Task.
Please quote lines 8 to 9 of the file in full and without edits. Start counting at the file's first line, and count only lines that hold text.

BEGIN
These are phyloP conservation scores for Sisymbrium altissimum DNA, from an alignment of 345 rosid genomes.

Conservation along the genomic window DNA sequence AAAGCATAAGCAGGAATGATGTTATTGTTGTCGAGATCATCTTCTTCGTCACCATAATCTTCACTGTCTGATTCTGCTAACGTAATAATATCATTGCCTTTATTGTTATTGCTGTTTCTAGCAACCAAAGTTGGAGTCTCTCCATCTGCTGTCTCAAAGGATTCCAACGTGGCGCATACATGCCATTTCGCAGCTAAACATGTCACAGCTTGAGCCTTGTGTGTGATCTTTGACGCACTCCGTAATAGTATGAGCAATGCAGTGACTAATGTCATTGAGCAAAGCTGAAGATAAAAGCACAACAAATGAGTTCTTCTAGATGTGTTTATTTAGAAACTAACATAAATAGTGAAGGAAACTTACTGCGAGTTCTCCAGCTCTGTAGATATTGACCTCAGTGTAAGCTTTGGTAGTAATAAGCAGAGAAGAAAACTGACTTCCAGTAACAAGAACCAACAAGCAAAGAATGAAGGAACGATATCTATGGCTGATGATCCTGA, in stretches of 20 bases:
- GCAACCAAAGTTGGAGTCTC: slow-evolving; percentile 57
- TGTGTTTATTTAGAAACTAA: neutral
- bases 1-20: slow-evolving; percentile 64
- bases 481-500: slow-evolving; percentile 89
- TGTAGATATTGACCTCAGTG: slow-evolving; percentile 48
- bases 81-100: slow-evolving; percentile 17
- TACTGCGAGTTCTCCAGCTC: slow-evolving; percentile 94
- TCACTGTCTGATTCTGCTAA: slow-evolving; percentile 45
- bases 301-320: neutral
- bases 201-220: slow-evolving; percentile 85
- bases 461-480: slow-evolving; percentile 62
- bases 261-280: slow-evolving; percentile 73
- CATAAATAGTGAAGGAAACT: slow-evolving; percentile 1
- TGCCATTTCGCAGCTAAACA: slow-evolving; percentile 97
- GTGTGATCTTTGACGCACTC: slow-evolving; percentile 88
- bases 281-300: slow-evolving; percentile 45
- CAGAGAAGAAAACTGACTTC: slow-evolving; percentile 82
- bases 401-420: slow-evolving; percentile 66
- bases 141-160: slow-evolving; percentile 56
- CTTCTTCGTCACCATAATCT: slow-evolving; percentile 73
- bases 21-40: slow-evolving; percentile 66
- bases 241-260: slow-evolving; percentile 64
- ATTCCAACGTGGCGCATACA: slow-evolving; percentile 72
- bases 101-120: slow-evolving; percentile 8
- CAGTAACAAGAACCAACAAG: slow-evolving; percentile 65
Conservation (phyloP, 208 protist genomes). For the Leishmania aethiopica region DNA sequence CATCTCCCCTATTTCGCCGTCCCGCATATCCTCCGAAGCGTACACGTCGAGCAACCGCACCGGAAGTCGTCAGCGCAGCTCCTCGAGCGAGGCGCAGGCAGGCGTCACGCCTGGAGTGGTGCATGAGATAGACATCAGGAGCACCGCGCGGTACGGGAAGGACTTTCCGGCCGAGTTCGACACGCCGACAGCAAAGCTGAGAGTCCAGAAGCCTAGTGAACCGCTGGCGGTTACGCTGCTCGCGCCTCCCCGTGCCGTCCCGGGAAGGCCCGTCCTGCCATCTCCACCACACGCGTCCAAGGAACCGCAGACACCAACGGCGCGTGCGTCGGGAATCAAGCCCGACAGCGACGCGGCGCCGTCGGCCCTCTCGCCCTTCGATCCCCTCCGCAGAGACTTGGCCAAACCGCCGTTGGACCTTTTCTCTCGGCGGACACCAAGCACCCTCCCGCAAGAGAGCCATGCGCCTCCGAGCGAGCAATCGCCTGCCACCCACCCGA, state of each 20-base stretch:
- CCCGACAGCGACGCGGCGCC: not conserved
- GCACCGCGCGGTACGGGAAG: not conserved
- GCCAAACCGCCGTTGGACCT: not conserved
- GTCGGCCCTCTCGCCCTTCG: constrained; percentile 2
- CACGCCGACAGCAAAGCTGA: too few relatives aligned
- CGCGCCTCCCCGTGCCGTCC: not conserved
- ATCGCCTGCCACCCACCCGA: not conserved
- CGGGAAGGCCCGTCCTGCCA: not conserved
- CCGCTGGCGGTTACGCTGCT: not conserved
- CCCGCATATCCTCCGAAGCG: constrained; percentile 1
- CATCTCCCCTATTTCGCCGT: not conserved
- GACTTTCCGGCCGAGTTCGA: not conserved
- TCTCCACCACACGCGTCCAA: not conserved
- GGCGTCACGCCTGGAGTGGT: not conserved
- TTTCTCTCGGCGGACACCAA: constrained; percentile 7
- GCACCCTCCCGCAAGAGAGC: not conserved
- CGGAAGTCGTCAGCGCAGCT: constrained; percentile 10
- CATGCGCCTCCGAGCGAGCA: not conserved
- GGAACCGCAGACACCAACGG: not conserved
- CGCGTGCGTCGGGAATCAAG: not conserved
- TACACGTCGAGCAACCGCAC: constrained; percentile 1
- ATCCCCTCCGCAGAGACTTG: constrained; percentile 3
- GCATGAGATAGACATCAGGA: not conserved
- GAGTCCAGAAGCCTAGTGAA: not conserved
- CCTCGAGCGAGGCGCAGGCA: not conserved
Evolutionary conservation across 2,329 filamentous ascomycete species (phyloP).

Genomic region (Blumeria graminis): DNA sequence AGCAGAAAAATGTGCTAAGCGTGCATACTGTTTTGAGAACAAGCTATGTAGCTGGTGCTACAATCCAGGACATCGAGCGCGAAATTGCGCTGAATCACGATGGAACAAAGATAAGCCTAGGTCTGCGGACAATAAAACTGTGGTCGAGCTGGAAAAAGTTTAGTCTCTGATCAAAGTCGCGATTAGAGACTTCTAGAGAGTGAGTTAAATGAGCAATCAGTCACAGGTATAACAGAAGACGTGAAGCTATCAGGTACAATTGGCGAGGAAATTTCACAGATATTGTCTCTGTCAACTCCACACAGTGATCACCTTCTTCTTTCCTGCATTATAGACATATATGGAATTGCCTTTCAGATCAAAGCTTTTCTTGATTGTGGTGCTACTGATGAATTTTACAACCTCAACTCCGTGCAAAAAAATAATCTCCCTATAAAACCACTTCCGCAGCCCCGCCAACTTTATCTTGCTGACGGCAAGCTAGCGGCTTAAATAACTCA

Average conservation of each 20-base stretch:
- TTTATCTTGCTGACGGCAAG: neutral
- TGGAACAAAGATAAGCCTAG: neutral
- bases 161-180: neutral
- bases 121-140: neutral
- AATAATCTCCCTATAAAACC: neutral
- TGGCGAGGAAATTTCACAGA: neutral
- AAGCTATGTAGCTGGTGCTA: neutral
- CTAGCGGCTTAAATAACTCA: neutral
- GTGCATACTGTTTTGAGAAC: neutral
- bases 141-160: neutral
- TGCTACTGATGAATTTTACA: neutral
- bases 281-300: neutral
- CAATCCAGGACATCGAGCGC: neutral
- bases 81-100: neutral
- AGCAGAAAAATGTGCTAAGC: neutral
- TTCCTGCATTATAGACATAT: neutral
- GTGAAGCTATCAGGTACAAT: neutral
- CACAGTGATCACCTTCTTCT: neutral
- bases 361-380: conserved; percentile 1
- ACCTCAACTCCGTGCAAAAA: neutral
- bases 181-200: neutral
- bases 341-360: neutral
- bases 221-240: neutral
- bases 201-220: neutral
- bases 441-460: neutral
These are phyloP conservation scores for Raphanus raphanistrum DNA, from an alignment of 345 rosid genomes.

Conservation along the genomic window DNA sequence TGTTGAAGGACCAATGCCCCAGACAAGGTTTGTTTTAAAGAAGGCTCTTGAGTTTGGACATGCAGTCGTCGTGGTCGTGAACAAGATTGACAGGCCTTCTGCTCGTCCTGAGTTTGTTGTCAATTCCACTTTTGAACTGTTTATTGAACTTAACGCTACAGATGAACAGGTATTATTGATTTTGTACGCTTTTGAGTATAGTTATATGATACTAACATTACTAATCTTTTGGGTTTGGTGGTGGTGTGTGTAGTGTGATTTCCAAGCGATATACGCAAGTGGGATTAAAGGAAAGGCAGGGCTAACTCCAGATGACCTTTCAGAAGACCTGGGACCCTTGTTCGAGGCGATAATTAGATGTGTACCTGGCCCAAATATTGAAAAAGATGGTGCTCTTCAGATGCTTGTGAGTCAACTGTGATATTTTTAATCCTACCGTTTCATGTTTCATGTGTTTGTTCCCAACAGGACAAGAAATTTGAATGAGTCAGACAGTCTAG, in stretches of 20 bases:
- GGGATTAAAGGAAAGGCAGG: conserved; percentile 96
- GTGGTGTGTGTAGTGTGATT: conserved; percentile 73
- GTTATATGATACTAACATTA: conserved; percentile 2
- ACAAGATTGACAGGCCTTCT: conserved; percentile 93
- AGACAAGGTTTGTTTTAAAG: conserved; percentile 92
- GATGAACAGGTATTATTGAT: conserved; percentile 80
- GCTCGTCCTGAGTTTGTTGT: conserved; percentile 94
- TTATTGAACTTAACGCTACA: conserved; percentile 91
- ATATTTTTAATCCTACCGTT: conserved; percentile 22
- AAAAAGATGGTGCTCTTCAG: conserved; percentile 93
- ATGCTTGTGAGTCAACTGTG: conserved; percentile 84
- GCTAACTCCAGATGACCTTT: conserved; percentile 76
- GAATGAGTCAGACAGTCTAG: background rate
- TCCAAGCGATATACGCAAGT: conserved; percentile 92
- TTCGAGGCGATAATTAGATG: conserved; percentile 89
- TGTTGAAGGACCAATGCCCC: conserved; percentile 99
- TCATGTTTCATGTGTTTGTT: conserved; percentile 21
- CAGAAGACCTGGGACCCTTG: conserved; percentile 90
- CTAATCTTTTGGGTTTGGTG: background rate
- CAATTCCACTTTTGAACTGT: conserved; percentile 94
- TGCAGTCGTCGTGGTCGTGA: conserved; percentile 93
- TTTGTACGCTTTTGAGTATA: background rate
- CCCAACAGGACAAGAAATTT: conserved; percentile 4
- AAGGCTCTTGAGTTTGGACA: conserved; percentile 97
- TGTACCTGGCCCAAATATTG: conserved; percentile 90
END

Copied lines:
- bases 81-100: slow-evolving; percentile 17
- TACTGCGAGTTCTCCAGCTC: slow-evolving; percentile 94